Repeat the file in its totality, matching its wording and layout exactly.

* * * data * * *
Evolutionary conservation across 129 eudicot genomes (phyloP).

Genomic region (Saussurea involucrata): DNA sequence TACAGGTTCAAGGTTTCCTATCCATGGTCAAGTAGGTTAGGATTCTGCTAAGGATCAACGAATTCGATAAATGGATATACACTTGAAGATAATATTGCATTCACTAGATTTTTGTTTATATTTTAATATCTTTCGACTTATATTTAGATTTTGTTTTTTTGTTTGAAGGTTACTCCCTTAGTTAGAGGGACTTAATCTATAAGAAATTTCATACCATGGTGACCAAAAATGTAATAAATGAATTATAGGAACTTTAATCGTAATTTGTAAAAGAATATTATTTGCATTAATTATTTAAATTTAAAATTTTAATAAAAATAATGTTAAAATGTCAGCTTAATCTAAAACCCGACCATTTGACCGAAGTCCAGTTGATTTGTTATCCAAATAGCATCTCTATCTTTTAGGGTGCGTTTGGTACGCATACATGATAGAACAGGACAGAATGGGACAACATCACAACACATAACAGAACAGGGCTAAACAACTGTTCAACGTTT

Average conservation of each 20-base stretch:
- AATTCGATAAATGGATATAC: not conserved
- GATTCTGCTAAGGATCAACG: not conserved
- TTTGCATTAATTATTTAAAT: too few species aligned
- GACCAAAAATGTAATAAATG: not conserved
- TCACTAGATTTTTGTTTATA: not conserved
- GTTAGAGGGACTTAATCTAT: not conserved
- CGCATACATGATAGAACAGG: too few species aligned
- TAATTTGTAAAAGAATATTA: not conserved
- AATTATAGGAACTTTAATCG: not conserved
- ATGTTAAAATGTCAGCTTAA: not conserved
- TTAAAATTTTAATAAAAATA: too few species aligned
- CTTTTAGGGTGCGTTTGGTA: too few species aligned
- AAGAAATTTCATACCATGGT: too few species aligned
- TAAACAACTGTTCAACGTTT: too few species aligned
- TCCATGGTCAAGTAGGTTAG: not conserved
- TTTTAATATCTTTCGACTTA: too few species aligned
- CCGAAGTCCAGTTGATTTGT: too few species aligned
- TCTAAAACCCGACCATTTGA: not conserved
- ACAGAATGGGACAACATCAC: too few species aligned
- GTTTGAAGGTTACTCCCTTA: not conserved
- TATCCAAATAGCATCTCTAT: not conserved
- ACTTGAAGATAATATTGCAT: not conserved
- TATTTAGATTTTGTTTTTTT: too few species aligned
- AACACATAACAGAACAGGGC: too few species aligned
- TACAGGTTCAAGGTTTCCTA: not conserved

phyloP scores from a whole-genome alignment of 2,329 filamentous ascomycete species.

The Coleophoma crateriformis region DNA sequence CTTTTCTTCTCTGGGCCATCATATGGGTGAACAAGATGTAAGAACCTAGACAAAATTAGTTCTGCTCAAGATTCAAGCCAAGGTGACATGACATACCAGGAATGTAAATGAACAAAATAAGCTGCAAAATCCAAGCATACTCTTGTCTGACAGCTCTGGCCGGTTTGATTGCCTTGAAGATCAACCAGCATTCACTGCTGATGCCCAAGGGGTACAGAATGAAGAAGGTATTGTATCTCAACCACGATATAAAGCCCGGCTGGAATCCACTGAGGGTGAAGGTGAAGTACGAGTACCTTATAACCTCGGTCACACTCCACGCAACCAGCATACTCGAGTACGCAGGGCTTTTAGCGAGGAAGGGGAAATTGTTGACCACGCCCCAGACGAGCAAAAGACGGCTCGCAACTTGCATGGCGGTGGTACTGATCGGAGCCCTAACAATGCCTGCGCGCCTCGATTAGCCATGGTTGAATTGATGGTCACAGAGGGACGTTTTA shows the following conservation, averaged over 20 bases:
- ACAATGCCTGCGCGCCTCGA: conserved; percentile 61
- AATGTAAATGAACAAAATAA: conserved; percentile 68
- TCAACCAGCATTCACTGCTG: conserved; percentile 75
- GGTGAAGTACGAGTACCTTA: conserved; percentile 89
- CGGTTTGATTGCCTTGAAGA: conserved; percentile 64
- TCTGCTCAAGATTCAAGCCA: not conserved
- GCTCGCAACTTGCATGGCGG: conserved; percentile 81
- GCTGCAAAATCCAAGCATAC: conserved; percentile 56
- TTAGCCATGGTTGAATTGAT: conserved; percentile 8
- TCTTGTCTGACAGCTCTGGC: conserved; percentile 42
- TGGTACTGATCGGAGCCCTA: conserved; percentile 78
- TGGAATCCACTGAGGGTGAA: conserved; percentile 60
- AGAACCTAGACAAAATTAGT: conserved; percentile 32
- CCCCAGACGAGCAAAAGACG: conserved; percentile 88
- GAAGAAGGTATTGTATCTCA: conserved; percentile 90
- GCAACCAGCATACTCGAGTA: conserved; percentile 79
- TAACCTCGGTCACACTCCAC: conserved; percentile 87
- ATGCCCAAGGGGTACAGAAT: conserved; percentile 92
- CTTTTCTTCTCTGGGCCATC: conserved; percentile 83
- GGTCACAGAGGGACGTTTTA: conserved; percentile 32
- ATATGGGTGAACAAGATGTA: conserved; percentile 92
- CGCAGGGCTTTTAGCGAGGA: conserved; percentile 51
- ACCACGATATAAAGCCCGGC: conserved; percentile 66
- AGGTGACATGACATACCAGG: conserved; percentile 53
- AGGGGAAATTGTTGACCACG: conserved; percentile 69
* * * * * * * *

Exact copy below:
Evolutionary conservation across 129 eudicot genomes (phyloP).

Genomic region (Saussurea involucrata): DNA sequence TACAGGTTCAAGGTTTCCTATCCATGGTCAAGTAGGTTAGGATTCTGCTAAGGATCAACGAATTCGATAAATGGATATACACTTGAAGATAATATTGCATTCACTAGATTTTTGTTTATATTTTAATATCTTTCGACTTATATTTAGATTTTGTTTTTTTGTTTGAAGGTTACTCCCTTAGTTAGAGGGACTTAATCTATAAGAAATTTCATACCATGGTGACCAAAAATGTAATAAATGAATTATAGGAACTTTAATCGTAATTTGTAAAAGAATATTATTTGCATTAATTATTTAAATTTAAAATTTTAATAAAAATAATGTTAAAATGTCAGCTTAATCTAAAACCCGACCATTTGACCGAAGTCCAGTTGATTTGTTATCCAAATAGCATCTCTATCTTTTAGGGTGCGTTTGGTACGCATACATGATAGAACAGGACAGAATGGGACAACATCACAACACATAACAGAACAGGGCTAAACAACTGTTCAACGTTT

Average conservation of each 20-base stretch:
- AATTCGATAAATGGATATAC: not conserved
- GATTCTGCTAAGGATCAACG: not conserved
- TTTGCATTAATTATTTAAAT: too few species aligned
- GACCAAAAATGTAATAAATG: not conserved
- TCACTAGATTTTTGTTTATA: not conserved
- GTTAGAGGGACTTAATCTAT: not conserved
- CGCATACATGATAGAACAGG: too few species aligned
- TAATTTGTAAAAGAATATTA: not conserved
- AATTATAGGAACTTTAATCG: not conserved
- ATGTTAAAATGTCAGCTTAA: not conserved
- TTAAAATTTTAATAAAAATA: too few species aligned
- CTTTTAGGGTGCGTTTGGTA: too few species aligned
- AAGAAATTTCATACCATGGT: too few species aligned
- TAAACAACTGTTCAACGTTT: too few species aligned
- TCCATGGTCAAGTAGGTTAG: not conserved
- TTTTAATATCTTTCGACTTA: too few species aligned
- CCGAAGTCCAGTTGATTTGT: too few species aligned
- TCTAAAACCCGACCATTTGA: not conserved
- ACAGAATGGGACAACATCAC: too few species aligned
- GTTTGAAGGTTACTCCCTTA: not conserved
- TATCCAAATAGCATCTCTAT: not conserved
- ACTTGAAGATAATATTGCAT: not conserved
- TATTTAGATTTTGTTTTTTT: too few species aligned
- AACACATAACAGAACAGGGC: too few species aligned
- TACAGGTTCAAGGTTTCCTA: not conserved

phyloP scores from a whole-genome alignment of 2,329 filamentous ascomycete species.

The Coleophoma crateriformis region DNA sequence CTTTTCTTCTCTGGGCCATCATATGGGTGAACAAGATGTAAGAACCTAGACAAAATTAGTTCTGCTCAAGATTCAAGCCAAGGTGACATGACATACCAGGAATGTAAATGAACAAAATAAGCTGCAAAATCCAAGCATACTCTTGTCTGACAGCTCTGGCCGGTTTGATTGCCTTGAAGATCAACCAGCATTCACTGCTGATGCCCAAGGGGTACAGAATGAAGAAGGTATTGTATCTCAACCACGATATAAAGCCCGGCTGGAATCCACTGAGGGTGAAGGTGAAGTACGAGTACCTTATAACCTCGGTCACACTCCACGCAACCAGCATACTCGAGTACGCAGGGCTTTTAGCGAGGAAGGGGAAATTGTTGACCACGCCCCAGACGAGCAAAAGACGGCTCGCAACTTGCATGGCGGTGGTACTGATCGGAGCCCTAACAATGCCTGCGCGCCTCGATTAGCCATGGTTGAATTGATGGTCACAGAGGGACGTTTTA shows the following conservation, averaged over 20 bases:
- ACAATGCCTGCGCGCCTCGA: conserved; percentile 61
- AATGTAAATGAACAAAATAA: conserved; percentile 68
- TCAACCAGCATTCACTGCTG: conserved; percentile 75
- GGTGAAGTACGAGTACCTTA: conserved; percentile 89
- CGGTTTGATTGCCTTGAAGA: conserved; percentile 64
- TCTGCTCAAGATTCAAGCCA: not conserved
- GCTCGCAACTTGCATGGCGG: conserved; percentile 81
- GCTGCAAAATCCAAGCATAC: conserved; percentile 56
- TTAGCCATGGTTGAATTGAT: conserved; percentile 8
- TCTTGTCTGACAGCTCTGGC: conserved; percentile 42
- TGGTACTGATCGGAGCCCTA: conserved; percentile 78
- TGGAATCCACTGAGGGTGAA: conserved; percentile 60
- AGAACCTAGACAAAATTAGT: conserved; percentile 32
- CCCCAGACGAGCAAAAGACG: conserved; percentile 88
- GAAGAAGGTATTGTATCTCA: conserved; percentile 90
- GCAACCAGCATACTCGAGTA: conserved; percentile 79
- TAACCTCGGTCACACTCCAC: conserved; percentile 87
- ATGCCCAAGGGGTACAGAAT: conserved; percentile 92
- CTTTTCTTCTCTGGGCCATC: conserved; percentile 83
- GGTCACAGAGGGACGTTTTA: conserved; percentile 32
- ATATGGGTGAACAAGATGTA: conserved; percentile 92
- CGCAGGGCTTTTAGCGAGGA: conserved; percentile 51
- ACCACGATATAAAGCCCGGC: conserved; percentile 66
- AGGTGACATGACATACCAGG: conserved; percentile 53
- AGGGGAAATTGTTGACCACG: conserved; percentile 69